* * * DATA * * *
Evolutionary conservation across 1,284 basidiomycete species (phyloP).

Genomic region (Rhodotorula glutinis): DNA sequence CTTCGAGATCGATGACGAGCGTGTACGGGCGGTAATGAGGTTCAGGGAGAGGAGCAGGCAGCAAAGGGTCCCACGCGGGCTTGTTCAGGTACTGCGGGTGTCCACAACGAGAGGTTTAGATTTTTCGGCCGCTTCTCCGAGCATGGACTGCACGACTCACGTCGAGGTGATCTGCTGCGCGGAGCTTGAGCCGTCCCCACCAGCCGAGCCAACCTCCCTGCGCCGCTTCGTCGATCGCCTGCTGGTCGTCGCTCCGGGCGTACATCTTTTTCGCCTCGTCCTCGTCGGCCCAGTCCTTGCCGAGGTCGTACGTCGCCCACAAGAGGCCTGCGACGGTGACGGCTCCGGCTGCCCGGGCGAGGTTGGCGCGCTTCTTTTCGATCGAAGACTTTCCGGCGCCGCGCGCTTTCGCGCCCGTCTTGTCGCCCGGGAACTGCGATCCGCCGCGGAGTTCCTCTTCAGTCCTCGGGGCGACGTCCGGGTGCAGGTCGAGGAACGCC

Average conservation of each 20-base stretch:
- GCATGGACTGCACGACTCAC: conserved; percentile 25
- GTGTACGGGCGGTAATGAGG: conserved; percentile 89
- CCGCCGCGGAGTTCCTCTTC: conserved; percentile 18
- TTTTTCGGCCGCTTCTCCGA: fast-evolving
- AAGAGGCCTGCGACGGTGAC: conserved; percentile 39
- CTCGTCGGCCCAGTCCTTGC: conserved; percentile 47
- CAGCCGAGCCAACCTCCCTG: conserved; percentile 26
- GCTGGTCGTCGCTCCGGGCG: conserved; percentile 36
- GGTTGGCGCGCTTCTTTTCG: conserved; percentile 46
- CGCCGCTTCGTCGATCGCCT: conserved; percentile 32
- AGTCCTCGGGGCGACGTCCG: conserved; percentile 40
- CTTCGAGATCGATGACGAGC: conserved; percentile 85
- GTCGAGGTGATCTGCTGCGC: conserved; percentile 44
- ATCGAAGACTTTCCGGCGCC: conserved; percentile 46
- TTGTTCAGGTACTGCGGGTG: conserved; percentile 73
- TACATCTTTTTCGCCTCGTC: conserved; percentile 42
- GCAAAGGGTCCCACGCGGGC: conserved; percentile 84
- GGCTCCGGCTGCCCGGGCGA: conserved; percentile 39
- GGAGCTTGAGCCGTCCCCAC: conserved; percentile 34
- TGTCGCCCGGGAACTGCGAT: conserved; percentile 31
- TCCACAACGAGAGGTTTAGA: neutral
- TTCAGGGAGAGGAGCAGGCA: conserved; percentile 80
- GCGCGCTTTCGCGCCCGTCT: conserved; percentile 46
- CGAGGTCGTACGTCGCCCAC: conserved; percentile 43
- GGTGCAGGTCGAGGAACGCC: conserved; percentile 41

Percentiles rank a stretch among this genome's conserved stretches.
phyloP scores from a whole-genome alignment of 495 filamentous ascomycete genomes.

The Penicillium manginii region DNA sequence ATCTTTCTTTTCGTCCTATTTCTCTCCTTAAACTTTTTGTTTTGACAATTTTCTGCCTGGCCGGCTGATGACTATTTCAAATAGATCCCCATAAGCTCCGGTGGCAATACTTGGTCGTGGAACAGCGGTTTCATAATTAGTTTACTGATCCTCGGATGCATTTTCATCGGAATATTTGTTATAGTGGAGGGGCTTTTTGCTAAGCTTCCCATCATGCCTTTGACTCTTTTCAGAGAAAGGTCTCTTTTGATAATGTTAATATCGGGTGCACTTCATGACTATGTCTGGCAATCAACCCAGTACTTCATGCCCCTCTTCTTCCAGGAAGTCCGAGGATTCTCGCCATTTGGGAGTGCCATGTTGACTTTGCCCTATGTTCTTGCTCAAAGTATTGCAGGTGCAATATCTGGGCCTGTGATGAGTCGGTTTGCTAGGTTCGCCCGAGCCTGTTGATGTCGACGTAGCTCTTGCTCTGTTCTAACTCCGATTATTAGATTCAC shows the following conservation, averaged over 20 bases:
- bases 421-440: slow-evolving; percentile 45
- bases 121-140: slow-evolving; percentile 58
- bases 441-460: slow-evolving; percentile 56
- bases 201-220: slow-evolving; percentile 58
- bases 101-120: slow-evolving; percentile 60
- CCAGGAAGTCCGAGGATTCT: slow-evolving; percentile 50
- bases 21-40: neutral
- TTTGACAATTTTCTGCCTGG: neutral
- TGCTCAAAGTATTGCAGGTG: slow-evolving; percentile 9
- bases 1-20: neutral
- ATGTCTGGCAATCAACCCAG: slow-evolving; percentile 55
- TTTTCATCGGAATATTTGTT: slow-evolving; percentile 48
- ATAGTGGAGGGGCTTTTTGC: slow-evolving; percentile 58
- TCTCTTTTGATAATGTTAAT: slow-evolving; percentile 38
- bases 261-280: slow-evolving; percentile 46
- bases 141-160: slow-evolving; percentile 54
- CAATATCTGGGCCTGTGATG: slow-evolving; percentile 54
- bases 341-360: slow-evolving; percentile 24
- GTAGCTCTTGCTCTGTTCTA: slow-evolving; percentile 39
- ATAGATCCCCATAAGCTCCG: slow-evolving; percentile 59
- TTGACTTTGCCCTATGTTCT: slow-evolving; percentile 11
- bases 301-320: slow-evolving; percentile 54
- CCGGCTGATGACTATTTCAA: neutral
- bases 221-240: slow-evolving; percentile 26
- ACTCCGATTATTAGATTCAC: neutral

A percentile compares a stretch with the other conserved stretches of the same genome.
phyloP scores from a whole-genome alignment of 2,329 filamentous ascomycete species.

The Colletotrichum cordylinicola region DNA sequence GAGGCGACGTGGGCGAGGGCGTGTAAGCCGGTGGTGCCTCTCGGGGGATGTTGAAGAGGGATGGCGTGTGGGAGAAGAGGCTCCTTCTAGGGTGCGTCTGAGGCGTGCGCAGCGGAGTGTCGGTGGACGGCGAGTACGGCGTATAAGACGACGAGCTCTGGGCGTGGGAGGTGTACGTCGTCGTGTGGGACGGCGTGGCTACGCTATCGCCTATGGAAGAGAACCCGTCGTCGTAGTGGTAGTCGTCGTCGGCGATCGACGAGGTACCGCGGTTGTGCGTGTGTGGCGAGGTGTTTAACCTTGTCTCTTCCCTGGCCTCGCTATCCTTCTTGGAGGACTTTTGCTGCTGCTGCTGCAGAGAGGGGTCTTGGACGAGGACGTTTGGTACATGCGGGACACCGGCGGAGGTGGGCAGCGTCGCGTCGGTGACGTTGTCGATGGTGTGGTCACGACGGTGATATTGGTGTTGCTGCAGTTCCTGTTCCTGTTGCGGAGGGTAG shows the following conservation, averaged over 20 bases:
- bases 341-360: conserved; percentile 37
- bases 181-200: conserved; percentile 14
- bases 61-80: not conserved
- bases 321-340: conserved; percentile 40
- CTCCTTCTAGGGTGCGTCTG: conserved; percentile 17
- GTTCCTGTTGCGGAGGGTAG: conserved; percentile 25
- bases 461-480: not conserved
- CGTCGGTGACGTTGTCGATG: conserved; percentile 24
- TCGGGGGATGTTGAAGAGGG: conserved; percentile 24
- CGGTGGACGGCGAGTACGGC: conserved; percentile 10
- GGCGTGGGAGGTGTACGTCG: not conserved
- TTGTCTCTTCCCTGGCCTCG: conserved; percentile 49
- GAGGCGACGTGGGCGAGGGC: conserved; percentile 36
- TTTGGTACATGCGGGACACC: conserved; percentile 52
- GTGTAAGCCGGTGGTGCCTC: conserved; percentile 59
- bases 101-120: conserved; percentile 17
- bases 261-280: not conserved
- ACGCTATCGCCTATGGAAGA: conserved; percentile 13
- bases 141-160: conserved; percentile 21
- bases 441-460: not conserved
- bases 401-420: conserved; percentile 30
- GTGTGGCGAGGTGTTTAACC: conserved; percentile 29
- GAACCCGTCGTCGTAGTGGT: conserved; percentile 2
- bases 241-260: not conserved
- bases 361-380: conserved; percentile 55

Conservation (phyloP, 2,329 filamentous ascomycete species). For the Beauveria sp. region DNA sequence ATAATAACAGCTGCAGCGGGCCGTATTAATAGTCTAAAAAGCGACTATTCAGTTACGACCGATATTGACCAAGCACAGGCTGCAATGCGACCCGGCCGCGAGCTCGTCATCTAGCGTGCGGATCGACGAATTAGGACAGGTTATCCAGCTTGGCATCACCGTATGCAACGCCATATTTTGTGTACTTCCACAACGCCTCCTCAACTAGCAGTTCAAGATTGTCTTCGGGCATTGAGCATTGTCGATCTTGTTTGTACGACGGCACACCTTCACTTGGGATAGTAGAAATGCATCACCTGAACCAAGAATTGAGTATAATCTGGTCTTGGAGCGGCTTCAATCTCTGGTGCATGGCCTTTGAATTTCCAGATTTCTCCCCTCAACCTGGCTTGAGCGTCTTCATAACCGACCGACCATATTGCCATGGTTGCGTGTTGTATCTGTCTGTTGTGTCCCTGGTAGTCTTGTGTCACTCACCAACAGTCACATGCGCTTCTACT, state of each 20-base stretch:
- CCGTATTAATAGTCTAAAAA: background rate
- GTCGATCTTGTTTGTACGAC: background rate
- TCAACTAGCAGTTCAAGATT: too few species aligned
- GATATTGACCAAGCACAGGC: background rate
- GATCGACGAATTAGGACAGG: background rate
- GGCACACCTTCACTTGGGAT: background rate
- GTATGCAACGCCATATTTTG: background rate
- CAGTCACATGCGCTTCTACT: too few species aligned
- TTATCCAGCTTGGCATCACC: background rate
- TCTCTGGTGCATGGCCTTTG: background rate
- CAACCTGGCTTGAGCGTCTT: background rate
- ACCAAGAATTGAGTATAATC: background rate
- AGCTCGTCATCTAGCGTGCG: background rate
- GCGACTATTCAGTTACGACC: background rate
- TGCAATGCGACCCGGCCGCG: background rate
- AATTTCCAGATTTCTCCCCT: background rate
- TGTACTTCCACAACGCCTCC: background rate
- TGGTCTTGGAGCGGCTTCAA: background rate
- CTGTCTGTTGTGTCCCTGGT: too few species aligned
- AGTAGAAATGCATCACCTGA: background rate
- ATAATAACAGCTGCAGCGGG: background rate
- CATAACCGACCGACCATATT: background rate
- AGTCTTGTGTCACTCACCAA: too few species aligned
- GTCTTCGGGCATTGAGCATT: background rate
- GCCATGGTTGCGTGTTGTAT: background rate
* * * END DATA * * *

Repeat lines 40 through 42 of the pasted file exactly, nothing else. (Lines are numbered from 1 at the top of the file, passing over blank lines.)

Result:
- TGCTCAAAGTATTGCAGGTG: slow-evolving; percentile 9
- bases 1-20: neutral
- ATGTCTGGCAATCAACCCAG: slow-evolving; percentile 55